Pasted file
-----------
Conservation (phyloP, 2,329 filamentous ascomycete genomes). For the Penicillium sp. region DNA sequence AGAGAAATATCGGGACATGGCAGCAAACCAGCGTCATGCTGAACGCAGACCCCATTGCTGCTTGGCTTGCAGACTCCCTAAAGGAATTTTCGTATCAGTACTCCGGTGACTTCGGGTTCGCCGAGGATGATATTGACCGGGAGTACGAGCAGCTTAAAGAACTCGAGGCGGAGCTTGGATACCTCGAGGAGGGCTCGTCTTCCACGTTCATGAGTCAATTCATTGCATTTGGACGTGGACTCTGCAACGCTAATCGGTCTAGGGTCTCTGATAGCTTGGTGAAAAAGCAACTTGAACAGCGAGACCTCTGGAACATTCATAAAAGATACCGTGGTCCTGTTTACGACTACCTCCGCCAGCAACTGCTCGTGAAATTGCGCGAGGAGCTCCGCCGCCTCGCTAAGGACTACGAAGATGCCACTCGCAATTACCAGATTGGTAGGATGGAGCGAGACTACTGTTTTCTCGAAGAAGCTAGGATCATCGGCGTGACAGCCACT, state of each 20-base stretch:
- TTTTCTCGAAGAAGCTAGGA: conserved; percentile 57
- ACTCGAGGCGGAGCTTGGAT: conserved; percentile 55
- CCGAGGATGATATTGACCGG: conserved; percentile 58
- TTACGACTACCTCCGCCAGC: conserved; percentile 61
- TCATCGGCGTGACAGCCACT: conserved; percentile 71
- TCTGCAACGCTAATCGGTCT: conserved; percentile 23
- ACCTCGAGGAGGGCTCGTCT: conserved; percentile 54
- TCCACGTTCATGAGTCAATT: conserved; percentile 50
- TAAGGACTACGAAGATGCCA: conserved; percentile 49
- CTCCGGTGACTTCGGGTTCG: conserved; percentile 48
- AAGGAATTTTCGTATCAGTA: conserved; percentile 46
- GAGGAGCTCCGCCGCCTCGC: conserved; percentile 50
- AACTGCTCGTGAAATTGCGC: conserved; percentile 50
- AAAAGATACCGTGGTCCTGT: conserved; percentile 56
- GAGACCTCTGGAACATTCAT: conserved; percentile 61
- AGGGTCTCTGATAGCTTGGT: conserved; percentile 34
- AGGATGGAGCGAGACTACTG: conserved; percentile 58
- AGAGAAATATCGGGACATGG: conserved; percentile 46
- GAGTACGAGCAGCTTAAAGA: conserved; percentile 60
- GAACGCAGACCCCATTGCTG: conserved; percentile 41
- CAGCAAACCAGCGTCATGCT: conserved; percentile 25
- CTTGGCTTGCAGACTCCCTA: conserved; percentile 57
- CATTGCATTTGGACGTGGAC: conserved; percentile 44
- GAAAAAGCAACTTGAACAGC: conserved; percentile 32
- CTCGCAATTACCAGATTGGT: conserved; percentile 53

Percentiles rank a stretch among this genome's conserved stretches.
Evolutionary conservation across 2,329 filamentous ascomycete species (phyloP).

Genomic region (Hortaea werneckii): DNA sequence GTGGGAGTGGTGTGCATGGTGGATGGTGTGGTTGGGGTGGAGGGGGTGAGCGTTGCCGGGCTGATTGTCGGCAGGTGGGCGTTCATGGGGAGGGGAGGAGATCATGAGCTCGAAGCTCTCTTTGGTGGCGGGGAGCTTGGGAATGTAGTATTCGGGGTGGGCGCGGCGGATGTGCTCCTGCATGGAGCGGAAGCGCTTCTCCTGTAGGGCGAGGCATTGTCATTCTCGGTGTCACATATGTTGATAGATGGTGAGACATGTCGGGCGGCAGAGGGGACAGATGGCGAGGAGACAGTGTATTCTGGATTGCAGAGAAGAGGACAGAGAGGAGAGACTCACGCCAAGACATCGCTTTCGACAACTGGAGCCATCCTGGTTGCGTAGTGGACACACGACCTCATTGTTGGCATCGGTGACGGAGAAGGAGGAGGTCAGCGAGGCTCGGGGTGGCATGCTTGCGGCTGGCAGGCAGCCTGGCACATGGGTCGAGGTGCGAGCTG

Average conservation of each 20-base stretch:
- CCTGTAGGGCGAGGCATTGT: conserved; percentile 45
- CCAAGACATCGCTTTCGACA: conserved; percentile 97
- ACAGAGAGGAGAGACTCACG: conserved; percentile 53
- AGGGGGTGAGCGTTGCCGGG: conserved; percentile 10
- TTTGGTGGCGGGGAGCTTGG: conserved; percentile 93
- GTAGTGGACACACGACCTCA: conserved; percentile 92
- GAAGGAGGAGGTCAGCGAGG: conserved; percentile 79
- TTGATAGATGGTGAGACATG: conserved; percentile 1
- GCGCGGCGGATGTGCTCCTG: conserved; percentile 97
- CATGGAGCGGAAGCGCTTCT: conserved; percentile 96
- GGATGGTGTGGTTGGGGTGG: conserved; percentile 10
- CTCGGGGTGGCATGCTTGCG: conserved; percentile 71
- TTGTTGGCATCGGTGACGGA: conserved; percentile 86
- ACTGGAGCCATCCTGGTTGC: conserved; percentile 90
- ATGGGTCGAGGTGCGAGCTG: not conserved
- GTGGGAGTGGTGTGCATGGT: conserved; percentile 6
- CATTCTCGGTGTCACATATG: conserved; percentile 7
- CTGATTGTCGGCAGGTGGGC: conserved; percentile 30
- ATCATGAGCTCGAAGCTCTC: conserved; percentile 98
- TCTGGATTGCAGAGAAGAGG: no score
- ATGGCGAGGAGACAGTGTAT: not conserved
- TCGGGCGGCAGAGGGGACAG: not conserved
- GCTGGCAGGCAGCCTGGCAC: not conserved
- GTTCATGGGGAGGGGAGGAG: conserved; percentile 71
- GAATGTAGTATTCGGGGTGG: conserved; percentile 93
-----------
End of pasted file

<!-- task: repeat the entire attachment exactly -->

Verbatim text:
Conservation (phyloP, 2,329 filamentous ascomycete genomes). For the Penicillium sp. region DNA sequence AGAGAAATATCGGGACATGGCAGCAAACCAGCGTCATGCTGAACGCAGACCCCATTGCTGCTTGGCTTGCAGACTCCCTAAAGGAATTTTCGTATCAGTACTCCGGTGACTTCGGGTTCGCCGAGGATGATATTGACCGGGAGTACGAGCAGCTTAAAGAACTCGAGGCGGAGCTTGGATACCTCGAGGAGGGCTCGTCTTCCACGTTCATGAGTCAATTCATTGCATTTGGACGTGGACTCTGCAACGCTAATCGGTCTAGGGTCTCTGATAGCTTGGTGAAAAAGCAACTTGAACAGCGAGACCTCTGGAACATTCATAAAAGATACCGTGGTCCTGTTTACGACTACCTCCGCCAGCAACTGCTCGTGAAATTGCGCGAGGAGCTCCGCCGCCTCGCTAAGGACTACGAAGATGCCACTCGCAATTACCAGATTGGTAGGATGGAGCGAGACTACTGTTTTCTCGAAGAAGCTAGGATCATCGGCGTGACAGCCACT, state of each 20-base stretch:
- TTTTCTCGAAGAAGCTAGGA: conserved; percentile 57
- ACTCGAGGCGGAGCTTGGAT: conserved; percentile 55
- CCGAGGATGATATTGACCGG: conserved; percentile 58
- TTACGACTACCTCCGCCAGC: conserved; percentile 61
- TCATCGGCGTGACAGCCACT: conserved; percentile 71
- TCTGCAACGCTAATCGGTCT: conserved; percentile 23
- ACCTCGAGGAGGGCTCGTCT: conserved; percentile 54
- TCCACGTTCATGAGTCAATT: conserved; percentile 50
- TAAGGACTACGAAGATGCCA: conserved; percentile 49
- CTCCGGTGACTTCGGGTTCG: conserved; percentile 48
- AAGGAATTTTCGTATCAGTA: conserved; percentile 46
- GAGGAGCTCCGCCGCCTCGC: conserved; percentile 50
- AACTGCTCGTGAAATTGCGC: conserved; percentile 50
- AAAAGATACCGTGGTCCTGT: conserved; percentile 56
- GAGACCTCTGGAACATTCAT: conserved; percentile 61
- AGGGTCTCTGATAGCTTGGT: conserved; percentile 34
- AGGATGGAGCGAGACTACTG: conserved; percentile 58
- AGAGAAATATCGGGACATGG: conserved; percentile 46
- GAGTACGAGCAGCTTAAAGA: conserved; percentile 60
- GAACGCAGACCCCATTGCTG: conserved; percentile 41
- CAGCAAACCAGCGTCATGCT: conserved; percentile 25
- CTTGGCTTGCAGACTCCCTA: conserved; percentile 57
- CATTGCATTTGGACGTGGAC: conserved; percentile 44
- GAAAAAGCAACTTGAACAGC: conserved; percentile 32
- CTCGCAATTACCAGATTGGT: conserved; percentile 53

Percentiles rank a stretch among this genome's conserved stretches.
Evolutionary conservation across 2,329 filamentous ascomycete species (phyloP).

Genomic region (Hortaea werneckii): DNA sequence GTGGGAGTGGTGTGCATGGTGGATGGTGTGGTTGGGGTGGAGGGGGTGAGCGTTGCCGGGCTGATTGTCGGCAGGTGGGCGTTCATGGGGAGGGGAGGAGATCATGAGCTCGAAGCTCTCTTTGGTGGCGGGGAGCTTGGGAATGTAGTATTCGGGGTGGGCGCGGCGGATGTGCTCCTGCATGGAGCGGAAGCGCTTCTCCTGTAGGGCGAGGCATTGTCATTCTCGGTGTCACATATGTTGATAGATGGTGAGACATGTCGGGCGGCAGAGGGGACAGATGGCGAGGAGACAGTGTATTCTGGATTGCAGAGAAGAGGACAGAGAGGAGAGACTCACGCCAAGACATCGCTTTCGACAACTGGAGCCATCCTGGTTGCGTAGTGGACACACGACCTCATTGTTGGCATCGGTGACGGAGAAGGAGGAGGTCAGCGAGGCTCGGGGTGGCATGCTTGCGGCTGGCAGGCAGCCTGGCACATGGGTCGAGGTGCGAGCTG

Average conservation of each 20-base stretch:
- CCTGTAGGGCGAGGCATTGT: conserved; percentile 45
- CCAAGACATCGCTTTCGACA: conserved; percentile 97
- ACAGAGAGGAGAGACTCACG: conserved; percentile 53
- AGGGGGTGAGCGTTGCCGGG: conserved; percentile 10
- TTTGGTGGCGGGGAGCTTGG: conserved; percentile 93
- GTAGTGGACACACGACCTCA: conserved; percentile 92
- GAAGGAGGAGGTCAGCGAGG: conserved; percentile 79
- TTGATAGATGGTGAGACATG: conserved; percentile 1
- GCGCGGCGGATGTGCTCCTG: conserved; percentile 97
- CATGGAGCGGAAGCGCTTCT: conserved; percentile 96
- GGATGGTGTGGTTGGGGTGG: conserved; percentile 10
- CTCGGGGTGGCATGCTTGCG: conserved; percentile 71
- TTGTTGGCATCGGTGACGGA: conserved; percentile 86
- ACTGGAGCCATCCTGGTTGC: conserved; percentile 90
- ATGGGTCGAGGTGCGAGCTG: not conserved
- GTGGGAGTGGTGTGCATGGT: conserved; percentile 6
- CATTCTCGGTGTCACATATG: conserved; percentile 7
- CTGATTGTCGGCAGGTGGGC: conserved; percentile 30
- ATCATGAGCTCGAAGCTCTC: conserved; percentile 98
- TCTGGATTGCAGAGAAGAGG: no score
- ATGGCGAGGAGACAGTGTAT: not conserved
- TCGGGCGGCAGAGGGGACAG: not conserved
- GCTGGCAGGCAGCCTGGCAC: not conserved
- GTTCATGGGGAGGGGAGGAG: conserved; percentile 71
- GAATGTAGTATTCGGGGTGG: conserved; percentile 93